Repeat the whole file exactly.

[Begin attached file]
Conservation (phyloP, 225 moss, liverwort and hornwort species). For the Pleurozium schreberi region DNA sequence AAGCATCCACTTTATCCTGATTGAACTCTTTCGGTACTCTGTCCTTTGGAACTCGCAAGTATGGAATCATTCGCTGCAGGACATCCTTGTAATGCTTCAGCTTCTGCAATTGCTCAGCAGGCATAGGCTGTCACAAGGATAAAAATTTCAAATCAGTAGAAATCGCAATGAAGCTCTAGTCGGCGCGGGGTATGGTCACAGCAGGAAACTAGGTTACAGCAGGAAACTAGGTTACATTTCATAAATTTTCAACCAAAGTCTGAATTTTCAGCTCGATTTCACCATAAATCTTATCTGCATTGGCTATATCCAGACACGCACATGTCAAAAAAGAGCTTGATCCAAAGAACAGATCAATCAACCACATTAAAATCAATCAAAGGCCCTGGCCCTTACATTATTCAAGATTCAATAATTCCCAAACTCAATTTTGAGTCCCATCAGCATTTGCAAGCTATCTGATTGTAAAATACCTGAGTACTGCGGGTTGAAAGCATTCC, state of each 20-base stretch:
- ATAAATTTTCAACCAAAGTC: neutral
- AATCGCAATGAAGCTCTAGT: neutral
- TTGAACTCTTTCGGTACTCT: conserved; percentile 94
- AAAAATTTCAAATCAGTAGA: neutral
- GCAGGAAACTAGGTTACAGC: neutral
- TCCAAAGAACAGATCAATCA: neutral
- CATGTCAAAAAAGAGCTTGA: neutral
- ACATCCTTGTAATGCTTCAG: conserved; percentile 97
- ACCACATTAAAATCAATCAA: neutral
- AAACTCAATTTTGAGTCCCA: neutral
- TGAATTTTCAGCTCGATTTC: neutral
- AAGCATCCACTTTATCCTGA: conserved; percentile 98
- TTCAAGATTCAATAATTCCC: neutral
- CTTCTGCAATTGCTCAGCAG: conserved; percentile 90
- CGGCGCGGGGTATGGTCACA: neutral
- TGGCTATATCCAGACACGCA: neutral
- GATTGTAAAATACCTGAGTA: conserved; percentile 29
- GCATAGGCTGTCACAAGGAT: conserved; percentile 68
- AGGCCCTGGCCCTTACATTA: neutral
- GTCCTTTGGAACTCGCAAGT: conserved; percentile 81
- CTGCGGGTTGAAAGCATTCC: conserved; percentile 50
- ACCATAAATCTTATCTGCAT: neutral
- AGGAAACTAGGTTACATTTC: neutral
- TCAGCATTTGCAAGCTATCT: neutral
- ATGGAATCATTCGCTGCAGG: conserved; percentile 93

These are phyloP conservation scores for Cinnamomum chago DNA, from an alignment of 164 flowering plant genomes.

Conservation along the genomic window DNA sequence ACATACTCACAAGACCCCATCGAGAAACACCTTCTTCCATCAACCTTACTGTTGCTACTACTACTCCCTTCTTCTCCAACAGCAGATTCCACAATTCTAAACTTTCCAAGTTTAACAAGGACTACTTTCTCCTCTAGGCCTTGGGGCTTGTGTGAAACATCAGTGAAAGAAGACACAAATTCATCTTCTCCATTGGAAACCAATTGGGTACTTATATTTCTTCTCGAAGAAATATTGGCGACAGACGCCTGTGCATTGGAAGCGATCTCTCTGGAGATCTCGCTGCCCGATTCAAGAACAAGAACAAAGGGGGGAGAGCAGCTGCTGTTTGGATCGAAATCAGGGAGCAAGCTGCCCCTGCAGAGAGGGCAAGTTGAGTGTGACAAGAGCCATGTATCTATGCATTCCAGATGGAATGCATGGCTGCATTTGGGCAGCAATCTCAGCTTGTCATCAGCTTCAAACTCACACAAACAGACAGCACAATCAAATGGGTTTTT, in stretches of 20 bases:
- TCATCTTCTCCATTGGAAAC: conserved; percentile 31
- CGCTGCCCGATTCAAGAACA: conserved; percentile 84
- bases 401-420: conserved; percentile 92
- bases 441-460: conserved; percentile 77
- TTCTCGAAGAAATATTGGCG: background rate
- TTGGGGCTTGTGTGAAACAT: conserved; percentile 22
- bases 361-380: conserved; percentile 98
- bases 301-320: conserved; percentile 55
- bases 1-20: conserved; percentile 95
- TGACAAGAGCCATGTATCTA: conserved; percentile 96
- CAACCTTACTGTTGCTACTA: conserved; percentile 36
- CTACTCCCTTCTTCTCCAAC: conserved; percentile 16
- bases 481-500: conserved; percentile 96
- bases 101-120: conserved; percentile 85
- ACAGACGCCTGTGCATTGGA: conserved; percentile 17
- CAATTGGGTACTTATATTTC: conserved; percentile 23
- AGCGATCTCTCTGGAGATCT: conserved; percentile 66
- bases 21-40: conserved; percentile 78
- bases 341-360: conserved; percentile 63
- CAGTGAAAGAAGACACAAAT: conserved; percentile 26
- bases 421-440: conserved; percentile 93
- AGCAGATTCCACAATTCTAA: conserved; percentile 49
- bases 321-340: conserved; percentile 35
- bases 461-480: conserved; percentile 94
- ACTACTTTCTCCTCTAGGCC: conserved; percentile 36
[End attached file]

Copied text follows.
Conservation (phyloP, 225 moss, liverwort and hornwort species). For the Pleurozium schreberi region DNA sequence AAGCATCCACTTTATCCTGATTGAACTCTTTCGGTACTCTGTCCTTTGGAACTCGCAAGTATGGAATCATTCGCTGCAGGACATCCTTGTAATGCTTCAGCTTCTGCAATTGCTCAGCAGGCATAGGCTGTCACAAGGATAAAAATTTCAAATCAGTAGAAATCGCAATGAAGCTCTAGTCGGCGCGGGGTATGGTCACAGCAGGAAACTAGGTTACAGCAGGAAACTAGGTTACATTTCATAAATTTTCAACCAAAGTCTGAATTTTCAGCTCGATTTCACCATAAATCTTATCTGCATTGGCTATATCCAGACACGCACATGTCAAAAAAGAGCTTGATCCAAAGAACAGATCAATCAACCACATTAAAATCAATCAAAGGCCCTGGCCCTTACATTATTCAAGATTCAATAATTCCCAAACTCAATTTTGAGTCCCATCAGCATTTGCAAGCTATCTGATTGTAAAATACCTGAGTACTGCGGGTTGAAAGCATTCC, state of each 20-base stretch:
- ATAAATTTTCAACCAAAGTC: neutral
- AATCGCAATGAAGCTCTAGT: neutral
- TTGAACTCTTTCGGTACTCT: conserved; percentile 94
- AAAAATTTCAAATCAGTAGA: neutral
- GCAGGAAACTAGGTTACAGC: neutral
- TCCAAAGAACAGATCAATCA: neutral
- CATGTCAAAAAAGAGCTTGA: neutral
- ACATCCTTGTAATGCTTCAG: conserved; percentile 97
- ACCACATTAAAATCAATCAA: neutral
- AAACTCAATTTTGAGTCCCA: neutral
- TGAATTTTCAGCTCGATTTC: neutral
- AAGCATCCACTTTATCCTGA: conserved; percentile 98
- TTCAAGATTCAATAATTCCC: neutral
- CTTCTGCAATTGCTCAGCAG: conserved; percentile 90
- CGGCGCGGGGTATGGTCACA: neutral
- TGGCTATATCCAGACACGCA: neutral
- GATTGTAAAATACCTGAGTA: conserved; percentile 29
- GCATAGGCTGTCACAAGGAT: conserved; percentile 68
- AGGCCCTGGCCCTTACATTA: neutral
- GTCCTTTGGAACTCGCAAGT: conserved; percentile 81
- CTGCGGGTTGAAAGCATTCC: conserved; percentile 50
- ACCATAAATCTTATCTGCAT: neutral
- AGGAAACTAGGTTACATTTC: neutral
- TCAGCATTTGCAAGCTATCT: neutral
- ATGGAATCATTCGCTGCAGG: conserved; percentile 93

These are phyloP conservation scores for Cinnamomum chago DNA, from an alignment of 164 flowering plant genomes.

Conservation along the genomic window DNA sequence ACATACTCACAAGACCCCATCGAGAAACACCTTCTTCCATCAACCTTACTGTTGCTACTACTACTCCCTTCTTCTCCAACAGCAGATTCCACAATTCTAAACTTTCCAAGTTTAACAAGGACTACTTTCTCCTCTAGGCCTTGGGGCTTGTGTGAAACATCAGTGAAAGAAGACACAAATTCATCTTCTCCATTGGAAACCAATTGGGTACTTATATTTCTTCTCGAAGAAATATTGGCGACAGACGCCTGTGCATTGGAAGCGATCTCTCTGGAGATCTCGCTGCCCGATTCAAGAACAAGAACAAAGGGGGGAGAGCAGCTGCTGTTTGGATCGAAATCAGGGAGCAAGCTGCCCCTGCAGAGAGGGCAAGTTGAGTGTGACAAGAGCCATGTATCTATGCATTCCAGATGGAATGCATGGCTGCATTTGGGCAGCAATCTCAGCTTGTCATCAGCTTCAAACTCACACAAACAGACAGCACAATCAAATGGGTTTTT, in stretches of 20 bases:
- TCATCTTCTCCATTGGAAAC: conserved; percentile 31
- CGCTGCCCGATTCAAGAACA: conserved; percentile 84
- bases 401-420: conserved; percentile 92
- bases 441-460: conserved; percentile 77
- TTCTCGAAGAAATATTGGCG: background rate
- TTGGGGCTTGTGTGAAACAT: conserved; percentile 22
- bases 361-380: conserved; percentile 98
- bases 301-320: conserved; percentile 55
- bases 1-20: conserved; percentile 95
- TGACAAGAGCCATGTATCTA: conserved; percentile 96
- CAACCTTACTGTTGCTACTA: conserved; percentile 36
- CTACTCCCTTCTTCTCCAAC: conserved; percentile 16
- bases 481-500: conserved; percentile 96
- bases 101-120: conserved; percentile 85
- ACAGACGCCTGTGCATTGGA: conserved; percentile 17
- CAATTGGGTACTTATATTTC: conserved; percentile 23
- AGCGATCTCTCTGGAGATCT: conserved; percentile 66
- bases 21-40: conserved; percentile 78
- bases 341-360: conserved; percentile 63
- CAGTGAAAGAAGACACAAAT: conserved; percentile 26
- bases 421-440: conserved; percentile 93
- AGCAGATTCCACAATTCTAA: conserved; percentile 49
- bases 321-340: conserved; percentile 35
- bases 461-480: conserved; percentile 94
- ACTACTTTCTCCTCTAGGCC: conserved; percentile 36